Rome and the Seleukid East: Selected Papers from Seleukid Study Day V, Brussels, 21-23 August 2015, edited by Atlay Coskun and D. Engles. Peeters Publishers, 2019.
Seleukos I (312-281) was the strongest among the Successors of Alexander the Great, and his territory extended as far as Thrace in the West and Pakistan in the East for over a century. The book tries to redress the balance of Seleukid weaknesses and strengths. Case studies either focus on power, politics and ideology of the Seleukid centre, or on continuity and change in 2nd-century Anatolia, Judaea and Babylon, before trying to integrate into a braoder picture the factors that led to Seleukid disintegration.
Science Communication Online: Engaging Experts and Publics on the Internet , by Ashley Rose Mehlenbacher. The Ohio State University Press, 2019.
As science communication has moved online, a range of important new genres have emerged that put professionals and the public into conversation with each other. In Science Communication Online: Engaging Experts and Publics on the Internet, Ashley Rose Mehlenbacher takes up these “trans-scientific” genres to explore how scientists are adapting their communications, how publics are increasingly involved in science, and how boundaries between experts and nonexperts continue to shift.
Sharing Life: Stories of L'Arche Founders, by Carolyn Whitney-Brown. Paulist Press, 2019.
What does it take to begin a spiritual community? Jean Vanier and other founders of early L’Arche communities tell stories of risk, joy, pain, and growth from life shared with people with intellectual disabilities in France, Canada, India, USA, UK, Ivory Coast, Haiti, and Honduras.
Tender to the World: Jean Vanier, L'Arche, and the United Church of Canada, by Carolyn Whitney-Brown. McGill Queen's Univesity Press, 2019.
Tracing the five-decade relationship between L'Arche and the United Church alongside evolving disability theories, Whitney-Brown examines both the fundamental importance of stories and the agency of people with intellectual disabilities. Inversion - a transformative overturning of expectations in social interactions - can be upsetting or exciting, challenging or inspiring, she argues. This book offers a fresh look at how L'Arche and the United Church have worked to break down walls of difference, illuminating how each tenders something unexpected to the other and to the world.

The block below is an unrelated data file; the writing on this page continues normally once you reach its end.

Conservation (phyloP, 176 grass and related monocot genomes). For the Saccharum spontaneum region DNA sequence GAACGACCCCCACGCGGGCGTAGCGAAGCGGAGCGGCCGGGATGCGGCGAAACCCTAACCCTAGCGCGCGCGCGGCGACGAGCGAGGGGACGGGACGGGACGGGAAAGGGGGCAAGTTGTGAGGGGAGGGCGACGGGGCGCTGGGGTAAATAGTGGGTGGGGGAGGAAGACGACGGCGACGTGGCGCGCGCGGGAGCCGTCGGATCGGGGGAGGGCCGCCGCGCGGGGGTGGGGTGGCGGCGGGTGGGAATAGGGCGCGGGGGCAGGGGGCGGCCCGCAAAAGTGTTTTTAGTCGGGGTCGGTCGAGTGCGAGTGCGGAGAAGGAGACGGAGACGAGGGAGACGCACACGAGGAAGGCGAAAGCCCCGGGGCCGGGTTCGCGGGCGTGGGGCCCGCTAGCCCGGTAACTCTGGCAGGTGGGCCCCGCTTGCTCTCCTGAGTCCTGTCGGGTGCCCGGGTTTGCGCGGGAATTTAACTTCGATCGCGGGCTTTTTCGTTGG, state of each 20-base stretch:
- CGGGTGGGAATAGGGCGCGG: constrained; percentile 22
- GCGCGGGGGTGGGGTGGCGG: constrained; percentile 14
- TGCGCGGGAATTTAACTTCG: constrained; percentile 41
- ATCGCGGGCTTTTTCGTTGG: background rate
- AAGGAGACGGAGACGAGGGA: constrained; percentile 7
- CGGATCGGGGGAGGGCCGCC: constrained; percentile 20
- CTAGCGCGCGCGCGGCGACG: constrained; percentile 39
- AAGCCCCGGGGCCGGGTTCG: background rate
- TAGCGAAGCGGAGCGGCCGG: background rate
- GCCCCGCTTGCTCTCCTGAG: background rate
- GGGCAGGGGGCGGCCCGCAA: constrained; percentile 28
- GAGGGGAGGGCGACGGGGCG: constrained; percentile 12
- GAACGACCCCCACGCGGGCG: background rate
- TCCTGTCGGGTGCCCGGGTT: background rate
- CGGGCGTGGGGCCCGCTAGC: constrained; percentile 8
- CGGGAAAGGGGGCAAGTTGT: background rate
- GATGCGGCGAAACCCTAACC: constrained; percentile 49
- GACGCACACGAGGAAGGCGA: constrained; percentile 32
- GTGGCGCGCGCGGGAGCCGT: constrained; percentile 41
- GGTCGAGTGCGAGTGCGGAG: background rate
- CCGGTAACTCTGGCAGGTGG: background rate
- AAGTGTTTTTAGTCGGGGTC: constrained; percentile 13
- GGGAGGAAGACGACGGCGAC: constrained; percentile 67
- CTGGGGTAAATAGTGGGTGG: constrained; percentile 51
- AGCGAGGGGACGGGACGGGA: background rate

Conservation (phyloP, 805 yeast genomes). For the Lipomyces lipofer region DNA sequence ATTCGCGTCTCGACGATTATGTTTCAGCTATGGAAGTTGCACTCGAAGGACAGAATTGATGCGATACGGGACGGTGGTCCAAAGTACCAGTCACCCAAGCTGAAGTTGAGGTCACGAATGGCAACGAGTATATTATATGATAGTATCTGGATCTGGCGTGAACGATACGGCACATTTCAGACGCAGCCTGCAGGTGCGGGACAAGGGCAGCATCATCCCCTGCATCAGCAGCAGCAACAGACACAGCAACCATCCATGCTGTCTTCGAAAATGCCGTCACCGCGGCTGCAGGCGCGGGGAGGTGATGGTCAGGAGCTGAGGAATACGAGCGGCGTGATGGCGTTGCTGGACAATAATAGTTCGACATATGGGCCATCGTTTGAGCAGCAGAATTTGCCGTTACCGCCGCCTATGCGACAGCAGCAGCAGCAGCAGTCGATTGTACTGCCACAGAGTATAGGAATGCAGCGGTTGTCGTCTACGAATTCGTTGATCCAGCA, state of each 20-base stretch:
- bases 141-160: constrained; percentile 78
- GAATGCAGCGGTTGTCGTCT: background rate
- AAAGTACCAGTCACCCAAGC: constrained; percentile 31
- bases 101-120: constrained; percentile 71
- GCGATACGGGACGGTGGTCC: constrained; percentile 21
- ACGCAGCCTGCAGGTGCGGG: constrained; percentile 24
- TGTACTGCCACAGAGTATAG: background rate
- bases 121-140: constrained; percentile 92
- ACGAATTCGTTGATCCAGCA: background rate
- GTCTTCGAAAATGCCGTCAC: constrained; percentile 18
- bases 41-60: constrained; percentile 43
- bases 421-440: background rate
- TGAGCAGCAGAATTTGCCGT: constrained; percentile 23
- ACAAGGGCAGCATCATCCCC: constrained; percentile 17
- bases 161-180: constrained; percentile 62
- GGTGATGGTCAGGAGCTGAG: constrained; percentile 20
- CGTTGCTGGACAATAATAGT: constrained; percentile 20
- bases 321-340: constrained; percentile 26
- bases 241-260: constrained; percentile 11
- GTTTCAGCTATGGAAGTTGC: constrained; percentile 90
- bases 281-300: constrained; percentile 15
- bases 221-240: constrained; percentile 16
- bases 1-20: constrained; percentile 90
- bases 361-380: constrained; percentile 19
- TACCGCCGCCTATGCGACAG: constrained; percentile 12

Linguistic Turns, 1890-1950: Writing on Language as Social Theory, by Ken Hirschkop. Oxford University Press, 2019.
A study of the rise of 'linguistic philosophy', structuralist linguistics, Formalist criticism and other movements from 1890 to 1950 that offers a fresh account of what has come to be known as the 'linguistic turn'.
Redefining the Situation: The Writings of Peter McHugh, edited by Keiran Bonner and Stanley Raffel. McGill-Queen's University Press, 2019.
Redefining the Situation is a compendium of McHugh's published and unpublished short-form writings, along with three new essays on McHugh's work, one by his long-time collaborator and friend Alan Blum. The collection contributes to the project of reinventing social theory by providing a new perspective from which to imaginatively rethink the development of sociology over the last fifty years. It locates McHugh's work not only within the modern and postmodern sociological tradition but also within contemporary social theory broadly, including hermeneutics, critical theory, deconstruction, and Hannah Arendt's political theory. The essays in this volume show the development of a method to analyze everyday behaviour in light of fundamental questions, exploring conflicts and connections between socialization and recidivism, fragmentation and ethnic cleansing, justice and affirmative action, teaching and university politics, and intimacy and aesthetics.